There are a few qualities that a boss must have to be qualified as a good supervisor. First, a good supervisor must have excellent people management skills. He or she should be able to assign the right person for the right job. This requires ability to judge a junior’s strengths and weaknesses and provide him right opportunities to enhance his strengths and overcome his weaknesses. Secondly, a good supervisor should have in-depth knowledge about his functional area. This is essential so that the juniors inculcate respect for their bosses. For e.g., you will not be able to look up to a supervisor who knows less than or just as much as you do. Thirdly, a good supervisor should be good at communicating and influencing.
This is an important quality because knowledge or information alone is not useful until and unless it is effectively communicated. A good supervisor should be clear and assertive in his instructions to the juniors. For e.g. many mistakes are committed by juniors because of communication gap or ambiguous communication from their bosses. Fourthly, a good supervisor knows how to keep his team motivated. Intelligent use of rewards and recognition is necessary to get the best out of a team. A good supervisor knows what motivates each individual and uses that knowledge to lead each one into delivering his best.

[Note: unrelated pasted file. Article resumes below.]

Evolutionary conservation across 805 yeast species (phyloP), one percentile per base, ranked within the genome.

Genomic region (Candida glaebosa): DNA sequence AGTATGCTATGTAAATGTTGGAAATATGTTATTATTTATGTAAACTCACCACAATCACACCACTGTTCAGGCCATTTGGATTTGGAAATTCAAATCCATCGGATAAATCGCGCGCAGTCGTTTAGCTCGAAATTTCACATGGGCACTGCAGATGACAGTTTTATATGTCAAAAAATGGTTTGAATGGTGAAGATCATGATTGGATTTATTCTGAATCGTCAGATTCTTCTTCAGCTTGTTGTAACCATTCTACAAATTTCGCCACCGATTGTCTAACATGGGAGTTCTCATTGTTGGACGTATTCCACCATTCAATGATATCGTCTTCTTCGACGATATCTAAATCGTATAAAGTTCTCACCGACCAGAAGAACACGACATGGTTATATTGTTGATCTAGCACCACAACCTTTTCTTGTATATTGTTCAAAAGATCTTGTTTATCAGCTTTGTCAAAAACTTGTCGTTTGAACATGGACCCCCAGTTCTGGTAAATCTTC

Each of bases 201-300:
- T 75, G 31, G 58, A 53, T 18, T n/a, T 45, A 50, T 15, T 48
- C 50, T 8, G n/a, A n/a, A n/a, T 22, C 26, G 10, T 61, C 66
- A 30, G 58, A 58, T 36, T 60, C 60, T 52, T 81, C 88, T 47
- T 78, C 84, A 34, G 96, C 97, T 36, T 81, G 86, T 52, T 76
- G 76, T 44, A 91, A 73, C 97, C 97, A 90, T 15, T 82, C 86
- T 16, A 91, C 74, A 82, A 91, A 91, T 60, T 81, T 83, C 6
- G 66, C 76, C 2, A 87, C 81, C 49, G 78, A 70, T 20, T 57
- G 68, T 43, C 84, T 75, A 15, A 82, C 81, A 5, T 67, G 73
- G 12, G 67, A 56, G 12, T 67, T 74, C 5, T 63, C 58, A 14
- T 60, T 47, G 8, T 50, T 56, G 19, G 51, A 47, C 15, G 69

Lastly, a good supervisor uses delegation judiciously so that both the junior and supervisor are benefited. Juniors get a sense of empowerment while taking up more responsibility and at the same time, work load on the supervisor is considerably reduced. In short, a good supervisor is a good leader. Equally important is that he should be an approachable person who puts his juniors at ease and listens to their ideas, suggestions or pain points carefully. This, I believe, is the perfect recipe for an ideal supervisor!
The very word conjures up images of money-a bountiful sum in cash or checks, a generous amount, richly deserved, paid in return for good works of some kind. But in today's economic and employment environment, giving someone a cash reward for work beyond the call of duty-a raise or a bonus-often has less impact than the employer intended. It simply isn't as surefire an "employee retention tool" is ...